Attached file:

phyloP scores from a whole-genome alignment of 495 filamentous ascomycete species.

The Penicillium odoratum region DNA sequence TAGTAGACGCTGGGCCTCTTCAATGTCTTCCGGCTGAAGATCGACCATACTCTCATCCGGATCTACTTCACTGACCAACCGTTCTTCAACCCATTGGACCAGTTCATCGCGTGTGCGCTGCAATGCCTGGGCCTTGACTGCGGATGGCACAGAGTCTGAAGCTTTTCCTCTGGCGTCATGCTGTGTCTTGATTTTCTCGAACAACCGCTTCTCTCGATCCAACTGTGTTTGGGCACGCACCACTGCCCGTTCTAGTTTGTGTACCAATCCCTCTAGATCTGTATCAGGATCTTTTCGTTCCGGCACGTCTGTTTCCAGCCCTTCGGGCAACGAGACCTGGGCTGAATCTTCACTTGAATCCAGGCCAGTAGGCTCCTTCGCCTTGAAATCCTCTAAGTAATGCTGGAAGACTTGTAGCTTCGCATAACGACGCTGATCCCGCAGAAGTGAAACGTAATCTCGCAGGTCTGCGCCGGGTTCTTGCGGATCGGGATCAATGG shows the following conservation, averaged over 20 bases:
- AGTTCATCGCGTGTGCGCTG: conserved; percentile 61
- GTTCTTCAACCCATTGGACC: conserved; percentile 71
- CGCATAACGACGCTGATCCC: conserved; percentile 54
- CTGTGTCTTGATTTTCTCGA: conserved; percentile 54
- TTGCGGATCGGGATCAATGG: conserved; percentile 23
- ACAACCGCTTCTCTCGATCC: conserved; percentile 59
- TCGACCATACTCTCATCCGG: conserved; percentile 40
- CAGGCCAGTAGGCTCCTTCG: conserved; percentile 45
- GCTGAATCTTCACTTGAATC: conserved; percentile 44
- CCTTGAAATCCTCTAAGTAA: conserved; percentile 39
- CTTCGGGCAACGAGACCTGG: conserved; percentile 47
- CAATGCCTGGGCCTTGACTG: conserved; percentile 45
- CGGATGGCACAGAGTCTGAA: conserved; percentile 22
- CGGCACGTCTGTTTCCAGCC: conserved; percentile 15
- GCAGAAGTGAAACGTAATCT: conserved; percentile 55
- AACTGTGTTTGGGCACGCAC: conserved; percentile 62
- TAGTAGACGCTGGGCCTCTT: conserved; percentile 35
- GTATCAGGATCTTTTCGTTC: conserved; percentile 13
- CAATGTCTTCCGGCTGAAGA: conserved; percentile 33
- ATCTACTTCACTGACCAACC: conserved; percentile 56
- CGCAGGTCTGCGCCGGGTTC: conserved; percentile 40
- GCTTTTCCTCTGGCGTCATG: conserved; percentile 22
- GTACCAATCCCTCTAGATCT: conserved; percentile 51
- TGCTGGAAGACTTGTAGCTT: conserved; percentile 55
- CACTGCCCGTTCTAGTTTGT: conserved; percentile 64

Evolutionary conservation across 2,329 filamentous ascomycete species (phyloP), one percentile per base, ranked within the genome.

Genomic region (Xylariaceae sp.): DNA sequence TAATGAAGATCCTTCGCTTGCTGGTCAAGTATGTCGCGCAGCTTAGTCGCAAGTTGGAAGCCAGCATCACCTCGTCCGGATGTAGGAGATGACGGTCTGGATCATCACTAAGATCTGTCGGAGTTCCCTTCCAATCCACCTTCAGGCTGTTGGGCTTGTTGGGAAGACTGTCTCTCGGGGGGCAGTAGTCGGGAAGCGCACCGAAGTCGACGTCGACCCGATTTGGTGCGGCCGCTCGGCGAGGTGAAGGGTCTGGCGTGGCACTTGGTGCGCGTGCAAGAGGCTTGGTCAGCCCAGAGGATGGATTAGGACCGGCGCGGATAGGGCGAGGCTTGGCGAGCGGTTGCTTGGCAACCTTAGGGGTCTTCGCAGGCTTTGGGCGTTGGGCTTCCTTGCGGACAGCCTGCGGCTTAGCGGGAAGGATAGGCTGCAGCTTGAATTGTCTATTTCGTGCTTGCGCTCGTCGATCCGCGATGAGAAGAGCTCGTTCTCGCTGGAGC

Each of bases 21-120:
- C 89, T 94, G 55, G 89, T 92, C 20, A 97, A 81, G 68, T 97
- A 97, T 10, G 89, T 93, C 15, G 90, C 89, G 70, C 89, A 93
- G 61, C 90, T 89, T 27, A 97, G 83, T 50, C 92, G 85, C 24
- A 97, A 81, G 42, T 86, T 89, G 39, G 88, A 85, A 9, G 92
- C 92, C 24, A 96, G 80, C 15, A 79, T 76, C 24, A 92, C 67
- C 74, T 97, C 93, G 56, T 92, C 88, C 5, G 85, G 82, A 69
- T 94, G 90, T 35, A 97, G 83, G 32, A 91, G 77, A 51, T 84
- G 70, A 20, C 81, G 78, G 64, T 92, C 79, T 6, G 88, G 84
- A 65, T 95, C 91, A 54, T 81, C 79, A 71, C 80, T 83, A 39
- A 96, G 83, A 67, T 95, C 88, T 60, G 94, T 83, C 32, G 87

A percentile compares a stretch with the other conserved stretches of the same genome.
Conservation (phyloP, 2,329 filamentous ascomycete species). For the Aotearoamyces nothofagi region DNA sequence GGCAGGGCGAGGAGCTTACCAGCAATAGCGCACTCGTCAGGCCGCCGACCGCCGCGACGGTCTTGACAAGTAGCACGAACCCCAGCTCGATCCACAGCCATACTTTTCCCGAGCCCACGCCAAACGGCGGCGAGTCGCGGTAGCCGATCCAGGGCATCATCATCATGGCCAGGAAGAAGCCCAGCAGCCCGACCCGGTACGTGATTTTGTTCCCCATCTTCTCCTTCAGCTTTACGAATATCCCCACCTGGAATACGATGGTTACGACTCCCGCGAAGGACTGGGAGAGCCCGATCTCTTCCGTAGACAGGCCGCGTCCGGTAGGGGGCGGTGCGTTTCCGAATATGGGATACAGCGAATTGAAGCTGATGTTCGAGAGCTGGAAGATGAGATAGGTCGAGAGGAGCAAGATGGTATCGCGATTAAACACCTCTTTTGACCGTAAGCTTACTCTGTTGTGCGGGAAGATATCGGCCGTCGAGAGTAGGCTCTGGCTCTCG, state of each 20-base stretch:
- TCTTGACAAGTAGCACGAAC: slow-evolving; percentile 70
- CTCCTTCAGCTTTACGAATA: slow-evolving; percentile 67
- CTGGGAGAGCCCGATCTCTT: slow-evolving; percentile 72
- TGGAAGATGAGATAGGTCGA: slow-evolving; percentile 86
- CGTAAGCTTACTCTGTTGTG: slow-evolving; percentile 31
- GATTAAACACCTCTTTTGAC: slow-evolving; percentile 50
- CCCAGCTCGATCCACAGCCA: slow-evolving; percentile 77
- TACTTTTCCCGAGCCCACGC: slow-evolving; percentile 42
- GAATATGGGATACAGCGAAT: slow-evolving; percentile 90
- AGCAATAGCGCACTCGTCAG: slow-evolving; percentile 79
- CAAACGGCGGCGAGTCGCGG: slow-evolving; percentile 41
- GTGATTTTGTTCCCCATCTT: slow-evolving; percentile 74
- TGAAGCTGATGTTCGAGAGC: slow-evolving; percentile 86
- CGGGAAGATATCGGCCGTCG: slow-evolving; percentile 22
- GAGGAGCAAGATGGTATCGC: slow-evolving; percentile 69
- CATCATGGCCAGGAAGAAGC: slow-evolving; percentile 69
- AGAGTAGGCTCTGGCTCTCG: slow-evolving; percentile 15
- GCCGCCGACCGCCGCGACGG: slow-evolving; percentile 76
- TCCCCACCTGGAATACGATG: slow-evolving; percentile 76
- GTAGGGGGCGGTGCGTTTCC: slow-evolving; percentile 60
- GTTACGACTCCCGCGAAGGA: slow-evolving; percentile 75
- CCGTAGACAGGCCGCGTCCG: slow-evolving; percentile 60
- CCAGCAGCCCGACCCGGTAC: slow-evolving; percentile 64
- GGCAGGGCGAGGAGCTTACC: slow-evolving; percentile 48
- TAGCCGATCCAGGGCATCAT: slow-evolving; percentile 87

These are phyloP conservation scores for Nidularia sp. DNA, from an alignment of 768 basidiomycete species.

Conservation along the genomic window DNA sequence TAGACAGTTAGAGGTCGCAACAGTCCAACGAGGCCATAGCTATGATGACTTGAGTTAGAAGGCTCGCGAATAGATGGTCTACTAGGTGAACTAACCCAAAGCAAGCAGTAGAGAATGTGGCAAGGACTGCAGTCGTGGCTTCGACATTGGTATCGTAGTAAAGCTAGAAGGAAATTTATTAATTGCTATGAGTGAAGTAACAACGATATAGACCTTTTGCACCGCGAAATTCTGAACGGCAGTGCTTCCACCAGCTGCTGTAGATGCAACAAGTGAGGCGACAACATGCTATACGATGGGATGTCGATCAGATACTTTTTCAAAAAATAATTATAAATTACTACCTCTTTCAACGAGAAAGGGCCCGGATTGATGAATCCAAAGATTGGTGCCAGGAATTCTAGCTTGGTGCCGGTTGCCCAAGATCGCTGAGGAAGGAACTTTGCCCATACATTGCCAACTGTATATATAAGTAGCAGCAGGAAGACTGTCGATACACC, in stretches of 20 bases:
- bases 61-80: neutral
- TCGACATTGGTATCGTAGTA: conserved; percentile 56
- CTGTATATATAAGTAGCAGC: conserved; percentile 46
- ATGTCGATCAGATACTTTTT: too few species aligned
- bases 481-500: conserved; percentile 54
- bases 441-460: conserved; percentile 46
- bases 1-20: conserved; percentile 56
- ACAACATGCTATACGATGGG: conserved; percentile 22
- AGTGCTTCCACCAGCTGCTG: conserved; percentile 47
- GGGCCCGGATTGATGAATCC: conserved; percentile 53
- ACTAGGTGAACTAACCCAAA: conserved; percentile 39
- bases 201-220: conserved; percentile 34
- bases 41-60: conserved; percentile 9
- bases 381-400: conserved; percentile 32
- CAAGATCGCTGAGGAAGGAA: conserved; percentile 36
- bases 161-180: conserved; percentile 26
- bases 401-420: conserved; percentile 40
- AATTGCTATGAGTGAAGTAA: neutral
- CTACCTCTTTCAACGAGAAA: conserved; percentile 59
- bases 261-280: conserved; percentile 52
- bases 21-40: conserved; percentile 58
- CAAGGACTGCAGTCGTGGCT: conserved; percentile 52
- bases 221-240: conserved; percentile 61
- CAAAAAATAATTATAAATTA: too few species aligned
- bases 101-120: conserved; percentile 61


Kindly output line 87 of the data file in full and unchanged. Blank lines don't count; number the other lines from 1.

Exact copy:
- AATTGCTATGAGTGAAGTAA: neutral